Marketing to Millennials

I am a millennial. We have also been referred to as Generation Y, the We generation, and Echo Boomers. Millennials are the group of Americans born between 1980 and the mid-2000s. We have surpassed the baby boomers to become the largest generation in the U.S., representing one-third of the total U.S. population in 2013. We have distinctly different behaviors, values and attitudes from previous generations. These behaviors, values and attitudes are something that marketers need to pay attention to.

the-millennials-infographic

First, millennials are the most educated generation to date. About 61 percent of adult Millennials have attended college, whereas only 46 percent of the Baby Boomers did so. Thus, we are savvier than our baby boomer parents and won’t fall prey to marketing media blitzes. We actively tune out and ignore most traditional advertising. If brands want us to adopt their products/services they need to create relationships with us – relationships that are based upon more than just buying and selling. Millennials have the tendency to think we have the power to make brands succeed or fail, and why wouldn’t we? – just look at the Arab Spring movement. We want to engage with brands – 59% of millennials have “liked” a brand on Facebook and 40% subscribe to some sort of brand email. In order to connect with millennials brands need to create compelling and engaging content.

Second, going along with creating compelling content, brands who want to connect with millennials need to be all over social media. Millennials are a group that highly weights our purchasing decisions on the thoughts and shares of our peers. Twenty-five percent of millennials share online shopping content to our social networks; a rate of nearly four times that of the average user. We also share more content in general — twice as much as the average user. We spend the majority of our time on the internet on Facebook, Twitter, Linkedin, Instagram, and Pinterest. Brands need to be on all of these sites and they need to differentiate the content they put out as well. If I follow a brand on Facebook, Twitter, and Linkedin I do not want to see the same exact post on all three sites. Brands can (and should) use social media to engage with their consumers. They can create great PR for themselves, and avoid major PR disasters simply by tweeting at consumers.

infographic-millennials-and-socialmedia-generation-y

Lastly, millennials are incredibly mobile. According to Nielsen data in the second-quarter 2014, 85% of Millennials aged 18-24 own devices and 86% aged 25-34 own them, an increase from 77% and 80%, respectively, in second-quarter 2013. We have grown up as the internet has and have always had technology at our fingertips. Brands need to be aware of this and connect with us as much on mobile as with all the other platforms. This means, responsive website design, geo-targeting, and swapping out banner ads for mobile ads.

Check out this quiz to see how “millennial” you are

Black Thu…Friday

black-friday-shopping-620km111612-1363290612

Black “Friday” comes earlier and earlier every year. A few years ago stores started opening at midnight, last year many opened at 10pm on Thanksgiving and now this year some stores are going to be open all day on Thanksgiving! This is an alarming trend that we as marketers need to stop perpetuating.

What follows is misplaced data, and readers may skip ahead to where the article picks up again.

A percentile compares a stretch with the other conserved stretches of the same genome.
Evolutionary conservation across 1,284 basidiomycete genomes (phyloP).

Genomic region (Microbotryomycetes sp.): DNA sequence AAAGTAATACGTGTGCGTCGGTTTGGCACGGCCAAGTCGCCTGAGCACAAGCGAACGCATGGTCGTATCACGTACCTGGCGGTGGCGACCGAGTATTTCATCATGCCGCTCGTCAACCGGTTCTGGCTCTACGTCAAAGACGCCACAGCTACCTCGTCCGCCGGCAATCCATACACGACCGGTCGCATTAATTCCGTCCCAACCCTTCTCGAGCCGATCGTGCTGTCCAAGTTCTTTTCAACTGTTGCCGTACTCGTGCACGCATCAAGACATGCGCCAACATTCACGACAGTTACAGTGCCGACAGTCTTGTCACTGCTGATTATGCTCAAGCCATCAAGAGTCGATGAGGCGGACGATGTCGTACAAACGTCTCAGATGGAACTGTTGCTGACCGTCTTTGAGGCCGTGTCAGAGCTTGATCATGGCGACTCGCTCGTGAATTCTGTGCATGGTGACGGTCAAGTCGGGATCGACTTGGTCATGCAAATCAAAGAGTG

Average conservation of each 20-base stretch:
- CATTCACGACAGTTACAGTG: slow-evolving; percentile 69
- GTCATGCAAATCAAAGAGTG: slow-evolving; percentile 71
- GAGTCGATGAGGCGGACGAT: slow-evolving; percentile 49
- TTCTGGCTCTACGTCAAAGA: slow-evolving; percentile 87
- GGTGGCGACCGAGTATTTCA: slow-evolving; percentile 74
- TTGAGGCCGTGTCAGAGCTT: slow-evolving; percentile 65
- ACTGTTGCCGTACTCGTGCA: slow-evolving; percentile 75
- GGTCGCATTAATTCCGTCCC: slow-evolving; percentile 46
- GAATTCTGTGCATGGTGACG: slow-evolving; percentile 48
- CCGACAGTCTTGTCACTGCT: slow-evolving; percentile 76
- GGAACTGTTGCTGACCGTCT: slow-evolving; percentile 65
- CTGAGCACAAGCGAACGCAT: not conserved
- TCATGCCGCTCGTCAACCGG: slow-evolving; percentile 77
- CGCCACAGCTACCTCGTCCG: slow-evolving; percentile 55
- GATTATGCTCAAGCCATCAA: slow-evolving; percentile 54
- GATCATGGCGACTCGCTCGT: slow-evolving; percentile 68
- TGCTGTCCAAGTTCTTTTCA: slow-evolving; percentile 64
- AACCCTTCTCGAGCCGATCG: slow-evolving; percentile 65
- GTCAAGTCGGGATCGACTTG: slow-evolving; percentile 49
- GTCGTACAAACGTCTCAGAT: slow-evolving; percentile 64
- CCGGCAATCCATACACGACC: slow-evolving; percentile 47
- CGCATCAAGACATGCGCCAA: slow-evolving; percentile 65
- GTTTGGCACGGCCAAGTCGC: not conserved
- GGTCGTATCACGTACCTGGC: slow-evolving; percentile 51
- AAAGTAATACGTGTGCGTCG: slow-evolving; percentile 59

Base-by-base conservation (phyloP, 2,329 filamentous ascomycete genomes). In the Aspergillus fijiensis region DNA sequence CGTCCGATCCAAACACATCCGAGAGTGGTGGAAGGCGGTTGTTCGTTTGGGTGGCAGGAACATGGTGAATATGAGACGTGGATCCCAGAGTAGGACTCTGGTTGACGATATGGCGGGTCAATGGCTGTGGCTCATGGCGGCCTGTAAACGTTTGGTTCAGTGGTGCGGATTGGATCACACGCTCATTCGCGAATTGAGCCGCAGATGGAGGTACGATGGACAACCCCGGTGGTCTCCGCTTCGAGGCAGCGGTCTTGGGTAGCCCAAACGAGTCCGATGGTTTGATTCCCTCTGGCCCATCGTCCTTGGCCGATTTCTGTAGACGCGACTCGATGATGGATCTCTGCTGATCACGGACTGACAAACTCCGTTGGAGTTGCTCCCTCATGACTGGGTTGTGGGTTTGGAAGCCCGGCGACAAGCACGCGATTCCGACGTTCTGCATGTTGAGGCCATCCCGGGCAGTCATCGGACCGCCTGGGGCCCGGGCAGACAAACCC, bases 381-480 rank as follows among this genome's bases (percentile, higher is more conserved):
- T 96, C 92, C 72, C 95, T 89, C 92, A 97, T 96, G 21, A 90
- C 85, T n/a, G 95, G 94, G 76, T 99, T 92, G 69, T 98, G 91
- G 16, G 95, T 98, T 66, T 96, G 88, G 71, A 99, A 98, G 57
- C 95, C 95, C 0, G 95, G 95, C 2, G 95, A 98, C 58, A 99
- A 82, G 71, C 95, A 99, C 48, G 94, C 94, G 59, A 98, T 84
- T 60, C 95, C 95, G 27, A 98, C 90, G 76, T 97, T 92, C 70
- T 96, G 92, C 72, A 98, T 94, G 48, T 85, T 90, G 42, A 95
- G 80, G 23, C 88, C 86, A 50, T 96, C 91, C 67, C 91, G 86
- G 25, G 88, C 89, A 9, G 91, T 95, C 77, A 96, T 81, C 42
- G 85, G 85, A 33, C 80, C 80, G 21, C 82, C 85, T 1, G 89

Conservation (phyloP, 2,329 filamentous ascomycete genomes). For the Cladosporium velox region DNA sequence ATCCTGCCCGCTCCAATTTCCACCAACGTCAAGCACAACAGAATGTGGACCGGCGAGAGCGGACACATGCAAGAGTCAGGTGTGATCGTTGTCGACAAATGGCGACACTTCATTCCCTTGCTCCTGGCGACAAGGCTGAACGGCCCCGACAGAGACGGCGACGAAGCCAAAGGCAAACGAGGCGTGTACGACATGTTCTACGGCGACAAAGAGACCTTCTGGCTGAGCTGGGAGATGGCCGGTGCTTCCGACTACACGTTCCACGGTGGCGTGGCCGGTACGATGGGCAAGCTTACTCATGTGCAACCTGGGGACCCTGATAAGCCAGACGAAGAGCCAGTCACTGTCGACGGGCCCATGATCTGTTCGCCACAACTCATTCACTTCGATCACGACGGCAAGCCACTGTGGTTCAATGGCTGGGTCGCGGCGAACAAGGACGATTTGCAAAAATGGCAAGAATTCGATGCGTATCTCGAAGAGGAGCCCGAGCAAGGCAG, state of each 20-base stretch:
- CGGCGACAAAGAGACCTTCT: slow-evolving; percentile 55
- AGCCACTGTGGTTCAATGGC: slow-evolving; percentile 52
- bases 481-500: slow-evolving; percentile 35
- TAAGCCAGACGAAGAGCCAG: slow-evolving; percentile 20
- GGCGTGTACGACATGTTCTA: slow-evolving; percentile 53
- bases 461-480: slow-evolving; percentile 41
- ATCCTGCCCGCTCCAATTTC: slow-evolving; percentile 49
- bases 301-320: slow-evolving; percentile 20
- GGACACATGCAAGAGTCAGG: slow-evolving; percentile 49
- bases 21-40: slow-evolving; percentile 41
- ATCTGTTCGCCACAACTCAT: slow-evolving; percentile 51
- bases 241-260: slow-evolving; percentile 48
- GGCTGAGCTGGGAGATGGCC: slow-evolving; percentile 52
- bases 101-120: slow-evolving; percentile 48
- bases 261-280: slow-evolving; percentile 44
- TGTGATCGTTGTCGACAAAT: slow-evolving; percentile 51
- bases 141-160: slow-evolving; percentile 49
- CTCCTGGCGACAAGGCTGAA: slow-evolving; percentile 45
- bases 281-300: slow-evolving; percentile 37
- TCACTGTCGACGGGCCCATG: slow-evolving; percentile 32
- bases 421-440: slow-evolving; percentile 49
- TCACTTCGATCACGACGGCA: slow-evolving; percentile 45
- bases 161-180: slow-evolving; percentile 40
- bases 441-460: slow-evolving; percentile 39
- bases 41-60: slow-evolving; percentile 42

Thanksgiving is a day for families to come together and give thanks for one another. Because it is not a religious holiday, Thanksgiving is often the only holiday that some families get to spend together. I think that if retailers continue to take away the sanctity of Thanksgiving, consumers (not to mention employees) will soon become resentful and in the worst case scenario become disloyal and begin to shop at retailers who support the same Thanksgiving ideals they do instead of shopping at whichever retailer has the best deals.

One company that will not be opening their doors on Thursday is Costco. Their reason being: “Our employees work especially hard during the holiday season, and we simply believe they deserve the opportunity to spend Thanksgiving with their families. Nothing more complicated than that”.  The move has endeared customers to Costco with people like Dave Letterman saying that Costco will be his next job. These retailers are taking a similar approach:

Costco

Burlington Coat Factory

BJ’s

Petco

Marshall’s

Nordstrom

T.J. Maxx

Home Depot

DSW

Lowe’s

GameStop

The reason that the brick-and-mortar stores are opening earlier and earlier every year is to keep up with the online retailers. Best Buy began putting technology gifts on sale Nov. 20 and Walmart started offering free shipping on the season’s hot gifts as of Nov. 1. I propose that we either need to respect the Thanksgiving Holiday and go back to making Black Friday be a big deal ON Black Friday or we need to get rid of Black Friday and its sense of occasion altogether. I think we are going the way of the latter: according to a recent study by Accenture, 19 percent of Americans report that they’ve already spent between $100 and $500 on holiday shopping—having started as early as September—and 18 percent of consumers now believe the best holiday deals happen before Thanksgiving. I fall into this category – I purchased my Dad’s present back in October. Based upon Black Friday and Cyber Monday sales this year, it will be very interesting to see what retailers decide to do next year – If they switch over to a whole Thanksgiving week of deals or hit Black Friday harder than this year.

Are you #TeamBlackFriday or #TeamShopOnTurkeyDay?